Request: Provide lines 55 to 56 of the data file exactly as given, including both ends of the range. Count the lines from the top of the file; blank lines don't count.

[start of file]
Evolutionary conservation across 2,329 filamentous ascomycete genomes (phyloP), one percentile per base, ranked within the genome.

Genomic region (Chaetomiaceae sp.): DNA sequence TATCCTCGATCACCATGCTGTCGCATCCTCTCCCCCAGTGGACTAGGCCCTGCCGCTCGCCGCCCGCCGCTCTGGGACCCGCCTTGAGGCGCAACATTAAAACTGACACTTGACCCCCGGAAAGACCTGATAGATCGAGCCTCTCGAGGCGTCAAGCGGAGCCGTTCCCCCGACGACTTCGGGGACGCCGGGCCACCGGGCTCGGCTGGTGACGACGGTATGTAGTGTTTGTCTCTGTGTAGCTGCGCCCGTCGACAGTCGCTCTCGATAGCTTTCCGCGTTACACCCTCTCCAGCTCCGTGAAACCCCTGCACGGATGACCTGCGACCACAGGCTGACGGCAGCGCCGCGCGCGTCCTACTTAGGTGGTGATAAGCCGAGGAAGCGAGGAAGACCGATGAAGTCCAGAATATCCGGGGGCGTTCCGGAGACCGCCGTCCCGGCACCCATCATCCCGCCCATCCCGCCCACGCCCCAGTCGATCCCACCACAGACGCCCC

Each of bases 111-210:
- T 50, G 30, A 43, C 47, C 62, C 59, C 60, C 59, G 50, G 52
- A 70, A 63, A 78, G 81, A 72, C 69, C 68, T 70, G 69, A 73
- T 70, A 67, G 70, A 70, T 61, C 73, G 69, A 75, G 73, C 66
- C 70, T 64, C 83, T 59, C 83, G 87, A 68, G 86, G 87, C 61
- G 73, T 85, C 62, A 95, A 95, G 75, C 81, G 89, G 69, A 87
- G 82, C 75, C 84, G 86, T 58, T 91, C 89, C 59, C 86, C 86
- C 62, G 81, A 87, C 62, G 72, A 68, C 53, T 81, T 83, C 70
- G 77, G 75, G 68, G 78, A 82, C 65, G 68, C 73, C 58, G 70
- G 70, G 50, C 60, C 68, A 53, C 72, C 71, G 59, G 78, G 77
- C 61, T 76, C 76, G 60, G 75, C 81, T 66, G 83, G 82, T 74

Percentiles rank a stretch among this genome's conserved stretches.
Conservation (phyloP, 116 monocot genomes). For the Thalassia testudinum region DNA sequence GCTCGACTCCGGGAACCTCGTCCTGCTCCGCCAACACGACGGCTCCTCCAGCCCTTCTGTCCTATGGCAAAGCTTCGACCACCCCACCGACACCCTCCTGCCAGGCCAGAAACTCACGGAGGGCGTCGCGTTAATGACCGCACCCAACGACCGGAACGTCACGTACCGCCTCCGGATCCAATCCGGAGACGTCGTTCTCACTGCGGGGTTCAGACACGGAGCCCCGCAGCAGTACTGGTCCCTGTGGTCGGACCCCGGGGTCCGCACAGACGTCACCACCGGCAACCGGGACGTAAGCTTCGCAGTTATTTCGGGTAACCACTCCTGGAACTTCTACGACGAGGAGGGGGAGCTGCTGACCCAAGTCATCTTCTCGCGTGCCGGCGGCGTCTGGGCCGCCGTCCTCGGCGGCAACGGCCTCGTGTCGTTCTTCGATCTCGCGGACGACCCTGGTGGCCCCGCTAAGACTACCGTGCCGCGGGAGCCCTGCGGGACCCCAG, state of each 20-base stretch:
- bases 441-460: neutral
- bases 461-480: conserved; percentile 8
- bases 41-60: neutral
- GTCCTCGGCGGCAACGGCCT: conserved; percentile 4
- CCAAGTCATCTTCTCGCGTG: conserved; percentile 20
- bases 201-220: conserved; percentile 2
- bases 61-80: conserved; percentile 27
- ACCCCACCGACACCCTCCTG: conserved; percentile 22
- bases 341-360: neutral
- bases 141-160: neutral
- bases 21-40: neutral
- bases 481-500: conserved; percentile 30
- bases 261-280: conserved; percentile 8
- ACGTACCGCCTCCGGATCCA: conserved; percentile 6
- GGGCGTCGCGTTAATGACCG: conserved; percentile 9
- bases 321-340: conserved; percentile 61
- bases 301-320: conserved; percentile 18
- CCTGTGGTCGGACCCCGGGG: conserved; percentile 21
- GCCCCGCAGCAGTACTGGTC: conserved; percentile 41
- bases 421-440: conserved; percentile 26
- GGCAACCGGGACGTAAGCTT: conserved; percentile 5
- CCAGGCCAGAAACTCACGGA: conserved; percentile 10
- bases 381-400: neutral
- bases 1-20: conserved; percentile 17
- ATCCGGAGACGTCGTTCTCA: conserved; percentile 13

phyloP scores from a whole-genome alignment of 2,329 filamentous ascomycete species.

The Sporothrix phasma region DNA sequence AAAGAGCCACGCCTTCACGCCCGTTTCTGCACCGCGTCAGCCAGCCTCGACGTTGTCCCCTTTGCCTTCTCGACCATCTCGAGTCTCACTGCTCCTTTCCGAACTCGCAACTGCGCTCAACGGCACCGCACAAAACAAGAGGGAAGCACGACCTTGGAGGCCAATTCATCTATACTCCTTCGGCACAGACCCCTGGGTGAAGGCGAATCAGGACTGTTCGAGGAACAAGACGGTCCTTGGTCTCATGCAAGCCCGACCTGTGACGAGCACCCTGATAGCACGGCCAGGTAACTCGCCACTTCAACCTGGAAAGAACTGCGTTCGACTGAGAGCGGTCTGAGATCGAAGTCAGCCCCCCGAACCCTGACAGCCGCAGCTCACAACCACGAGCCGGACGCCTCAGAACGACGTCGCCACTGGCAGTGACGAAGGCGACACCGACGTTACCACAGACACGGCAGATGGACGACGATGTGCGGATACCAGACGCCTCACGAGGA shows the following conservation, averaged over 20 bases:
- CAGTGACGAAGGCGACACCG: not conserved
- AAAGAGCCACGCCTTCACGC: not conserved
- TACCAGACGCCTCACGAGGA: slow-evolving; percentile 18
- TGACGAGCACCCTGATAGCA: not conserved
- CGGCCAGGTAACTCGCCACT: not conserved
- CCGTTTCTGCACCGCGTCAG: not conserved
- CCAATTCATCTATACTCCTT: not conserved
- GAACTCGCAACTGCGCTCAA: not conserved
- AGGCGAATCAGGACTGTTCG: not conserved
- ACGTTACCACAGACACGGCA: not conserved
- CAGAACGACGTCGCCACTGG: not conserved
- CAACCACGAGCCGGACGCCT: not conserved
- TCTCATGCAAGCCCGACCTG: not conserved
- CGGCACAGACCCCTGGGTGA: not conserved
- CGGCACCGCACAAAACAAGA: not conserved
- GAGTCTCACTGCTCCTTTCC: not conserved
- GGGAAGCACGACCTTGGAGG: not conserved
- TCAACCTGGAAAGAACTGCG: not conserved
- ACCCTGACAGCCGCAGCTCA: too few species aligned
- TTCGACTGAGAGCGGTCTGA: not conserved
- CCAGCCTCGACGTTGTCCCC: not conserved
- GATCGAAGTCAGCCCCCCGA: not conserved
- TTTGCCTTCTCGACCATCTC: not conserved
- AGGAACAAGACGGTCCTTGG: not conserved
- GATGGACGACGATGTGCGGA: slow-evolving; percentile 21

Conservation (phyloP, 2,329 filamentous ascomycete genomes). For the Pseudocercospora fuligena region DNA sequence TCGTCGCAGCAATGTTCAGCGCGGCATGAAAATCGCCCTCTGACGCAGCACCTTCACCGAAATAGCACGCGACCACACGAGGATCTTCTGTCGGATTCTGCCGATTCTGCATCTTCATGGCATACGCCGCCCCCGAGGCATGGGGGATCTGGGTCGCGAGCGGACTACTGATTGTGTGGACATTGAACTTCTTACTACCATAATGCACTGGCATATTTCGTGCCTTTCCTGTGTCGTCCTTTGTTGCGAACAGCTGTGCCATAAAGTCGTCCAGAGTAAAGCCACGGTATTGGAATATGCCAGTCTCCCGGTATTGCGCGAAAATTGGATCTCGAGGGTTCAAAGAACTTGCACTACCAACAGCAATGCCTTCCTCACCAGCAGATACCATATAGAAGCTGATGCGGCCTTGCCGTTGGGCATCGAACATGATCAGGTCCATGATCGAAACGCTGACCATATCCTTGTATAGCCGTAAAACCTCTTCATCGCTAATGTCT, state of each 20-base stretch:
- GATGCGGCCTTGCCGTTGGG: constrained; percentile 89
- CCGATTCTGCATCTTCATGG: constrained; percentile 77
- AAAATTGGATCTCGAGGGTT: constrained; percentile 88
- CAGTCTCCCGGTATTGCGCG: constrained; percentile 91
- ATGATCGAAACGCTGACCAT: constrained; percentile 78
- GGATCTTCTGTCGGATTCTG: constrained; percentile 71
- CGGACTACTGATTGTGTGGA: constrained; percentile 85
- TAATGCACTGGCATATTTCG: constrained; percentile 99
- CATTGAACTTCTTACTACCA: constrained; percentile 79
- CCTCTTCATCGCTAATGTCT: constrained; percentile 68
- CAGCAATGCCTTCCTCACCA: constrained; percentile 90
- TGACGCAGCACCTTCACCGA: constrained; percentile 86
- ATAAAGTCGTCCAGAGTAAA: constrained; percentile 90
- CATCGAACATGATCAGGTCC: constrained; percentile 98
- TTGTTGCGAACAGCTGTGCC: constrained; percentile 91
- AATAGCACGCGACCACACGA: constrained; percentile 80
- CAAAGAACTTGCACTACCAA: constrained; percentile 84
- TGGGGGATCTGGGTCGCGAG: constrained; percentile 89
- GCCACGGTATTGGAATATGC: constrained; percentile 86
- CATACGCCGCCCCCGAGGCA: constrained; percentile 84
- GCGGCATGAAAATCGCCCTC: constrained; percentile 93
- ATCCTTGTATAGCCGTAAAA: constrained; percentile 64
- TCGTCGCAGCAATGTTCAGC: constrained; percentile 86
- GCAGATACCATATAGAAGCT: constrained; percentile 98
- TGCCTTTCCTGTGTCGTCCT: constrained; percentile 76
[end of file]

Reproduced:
- TCTCATGCAAGCCCGACCTG: not conserved
- CGGCACAGACCCCTGGGTGA: not conserved